Finally, medical and cosmetic researches are carried on animals that are bred specifically for those purposes. They are bred so that they are genetically homogeneous, which in turn provided a similar starting condition across the board. Simply catching animals from the wild will no do the job. At the same time, releasing laboratory animals into the wild, even those that are not diseased, will not make their lives any more tolerable because they will not survive for long, as they’re bred for experiments. In terms of damage to the global ecology, these animals don’t even feature in it as they were bred in captivity and were never intended to be released. It is far less harmful than burning or chopping down rain forests for land and wood, and killing rhinos and elephants for the horns and tusks.
Both medical and cosmetic researches based on animals are necessary. That is because we want to shorten the research cycle on potentially useful drugs by first testing their capabilities and potencies on animals before limited human trials. At the same time, that is true on the cosmetic side of the coin as you want as many skin types to be tried on first before applying the cream or color on a human face, in case it hasn’t been tried before allergic reactions stops the introduction of a product that can improve the quality of many lives.
March 10, 2004
Gee... I wish you folks stop playing 'cute' on this subject... Come on!
EVERYTHING is tested... Think of the things you'd use on a daily or regular basis - most if not all things that you apply to your skin has been tested: shaving foams, face washes, aftershaves/eau de toilet, lip balms, hand creams, fragrant soap, most shampoos, hair gels/mousses/waxes/sprays, washing powders/liquids, fabric softeners, etc... They all been tested on animals! Do you seriously think they're going push out a product that hasn't been at gone on a series of animal trials then onto preliminary human trial then full trial? What do you think they're so stupid that they don't cover their back? What do you think agencies like the US Food and Drug Administration base their decisions on?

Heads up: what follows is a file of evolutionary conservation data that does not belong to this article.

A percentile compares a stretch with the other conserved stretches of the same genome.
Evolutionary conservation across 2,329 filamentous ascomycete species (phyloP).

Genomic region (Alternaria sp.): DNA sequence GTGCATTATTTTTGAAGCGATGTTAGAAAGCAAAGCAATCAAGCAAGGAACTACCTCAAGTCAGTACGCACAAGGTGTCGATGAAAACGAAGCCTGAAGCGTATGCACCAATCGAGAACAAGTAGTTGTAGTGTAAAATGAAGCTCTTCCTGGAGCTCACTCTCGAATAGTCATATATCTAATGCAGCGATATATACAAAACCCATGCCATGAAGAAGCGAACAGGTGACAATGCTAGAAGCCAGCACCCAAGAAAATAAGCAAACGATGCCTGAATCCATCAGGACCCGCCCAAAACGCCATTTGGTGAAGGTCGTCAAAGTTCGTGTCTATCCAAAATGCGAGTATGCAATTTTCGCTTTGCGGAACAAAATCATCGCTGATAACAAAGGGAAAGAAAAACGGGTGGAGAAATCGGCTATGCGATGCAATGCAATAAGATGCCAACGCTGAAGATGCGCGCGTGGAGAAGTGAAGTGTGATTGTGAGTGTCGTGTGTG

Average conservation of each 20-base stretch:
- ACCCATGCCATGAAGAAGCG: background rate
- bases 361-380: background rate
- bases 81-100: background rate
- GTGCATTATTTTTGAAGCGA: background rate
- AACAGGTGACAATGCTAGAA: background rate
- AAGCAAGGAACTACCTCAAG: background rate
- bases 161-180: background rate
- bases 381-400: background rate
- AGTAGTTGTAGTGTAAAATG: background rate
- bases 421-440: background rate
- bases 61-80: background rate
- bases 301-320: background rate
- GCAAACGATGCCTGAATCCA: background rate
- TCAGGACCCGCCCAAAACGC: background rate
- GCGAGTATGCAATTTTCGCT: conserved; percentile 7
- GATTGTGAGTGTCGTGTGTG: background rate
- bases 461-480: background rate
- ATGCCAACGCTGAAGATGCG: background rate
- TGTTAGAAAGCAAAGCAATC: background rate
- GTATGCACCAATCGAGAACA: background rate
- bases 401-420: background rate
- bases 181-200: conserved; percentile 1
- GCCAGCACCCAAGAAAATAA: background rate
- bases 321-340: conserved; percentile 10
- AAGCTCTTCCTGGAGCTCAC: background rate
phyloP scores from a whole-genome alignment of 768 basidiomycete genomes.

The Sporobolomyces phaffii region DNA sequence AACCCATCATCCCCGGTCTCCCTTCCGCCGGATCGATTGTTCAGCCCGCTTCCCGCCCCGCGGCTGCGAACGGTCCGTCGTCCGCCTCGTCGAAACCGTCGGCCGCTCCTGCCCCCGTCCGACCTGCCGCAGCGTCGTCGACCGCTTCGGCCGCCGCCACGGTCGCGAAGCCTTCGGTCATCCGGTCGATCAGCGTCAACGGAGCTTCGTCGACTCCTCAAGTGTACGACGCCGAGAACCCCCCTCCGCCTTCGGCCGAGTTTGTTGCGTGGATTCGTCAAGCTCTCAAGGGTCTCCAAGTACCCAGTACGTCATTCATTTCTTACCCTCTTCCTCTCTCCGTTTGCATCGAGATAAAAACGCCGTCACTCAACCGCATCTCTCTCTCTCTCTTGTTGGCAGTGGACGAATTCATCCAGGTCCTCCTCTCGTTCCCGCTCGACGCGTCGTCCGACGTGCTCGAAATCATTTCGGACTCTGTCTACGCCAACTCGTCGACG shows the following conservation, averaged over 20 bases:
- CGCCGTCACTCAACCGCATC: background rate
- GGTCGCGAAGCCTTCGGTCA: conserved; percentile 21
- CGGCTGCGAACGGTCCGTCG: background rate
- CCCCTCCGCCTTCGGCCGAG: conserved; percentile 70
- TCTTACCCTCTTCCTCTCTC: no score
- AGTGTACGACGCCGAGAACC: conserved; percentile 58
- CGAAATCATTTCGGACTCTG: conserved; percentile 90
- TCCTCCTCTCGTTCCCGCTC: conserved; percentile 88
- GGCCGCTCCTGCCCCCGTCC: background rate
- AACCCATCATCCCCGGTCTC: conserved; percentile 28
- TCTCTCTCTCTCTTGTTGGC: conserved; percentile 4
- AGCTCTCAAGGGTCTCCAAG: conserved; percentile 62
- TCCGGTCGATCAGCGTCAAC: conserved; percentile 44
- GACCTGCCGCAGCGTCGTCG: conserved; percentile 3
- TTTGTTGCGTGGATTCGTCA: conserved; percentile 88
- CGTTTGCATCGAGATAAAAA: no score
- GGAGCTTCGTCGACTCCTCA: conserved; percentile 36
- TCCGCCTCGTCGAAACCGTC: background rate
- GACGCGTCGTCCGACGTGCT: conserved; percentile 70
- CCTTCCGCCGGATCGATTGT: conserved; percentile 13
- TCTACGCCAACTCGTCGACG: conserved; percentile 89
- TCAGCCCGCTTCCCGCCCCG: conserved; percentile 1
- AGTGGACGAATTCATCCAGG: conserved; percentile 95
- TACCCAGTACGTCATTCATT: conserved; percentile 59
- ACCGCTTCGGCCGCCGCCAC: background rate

Get real people! If you really claim that you're against animal testing for 'cosmetic' use, you better stop any of the abovementioned products and start looking and smelling like you haven't washed for weeks or months.
March 11, 2004
I think it quite safe to assume that everything can be tested on animals before being used on humans has been tested on animals at one stage or another. There're some people who're natural risk takers. However, to get a sufficiently large group of them to test out a product over several phases (ie. including possible refinements) is quite unlikely. Moreover, at early development stages, the chances of a product producing poor results and/or adverse side effects is huge. In today's pharmaceutical and cosmetic industries, the standard practice is to find an existing natural product that is known to have some positive effect for certain symptoms and then substitute certain groups in the molecule to modify the behavior of the drug for other, but similar, symptoms. The permutation is almost infinite and the number of 'testers' involved, over the duration of a trial, can by huge. Who is going to volunteer for something that not only doesn't have much of a chance to cure you, but can quite possibly kill you or significantly damage your health even if you're only expose to a limited amount of time?
Until the day when scientists can find a true and accurate alternative to animal testing, it will continue to be the backbone of pre-human trial testing. And that applies to both the medical and cosmetic industries.
March 11, 2004
I'm curious has to how they determine these 'strong positive benefits' if they're not testing it on something, like an animal?
March 11, 2004
I'm intrigued by which are the companies that have such practice. I'm a chemistry graduate (with specialization in organic chemistry) and a few good friends of mine have gone on to complete their PhDs in chemistry and biochemistry and are now working in industry (or have since left to pursue other interests). As far as I know, testing happens very early on. As I've suggested in my previous post, what they tend to do is take on a molecule that has know properties that they're looking for. From this one molecule, they look at the various 'sites' where they can substitute and hopefully to remove side effects or improve the potency of the molecule.
Now, how do you think they test whether the new molecules they've created have less side effects and/or improved potency? Bingo! Animal testing! Would you try this stuff on human volunteers before testing them out on humans? Most probably not!!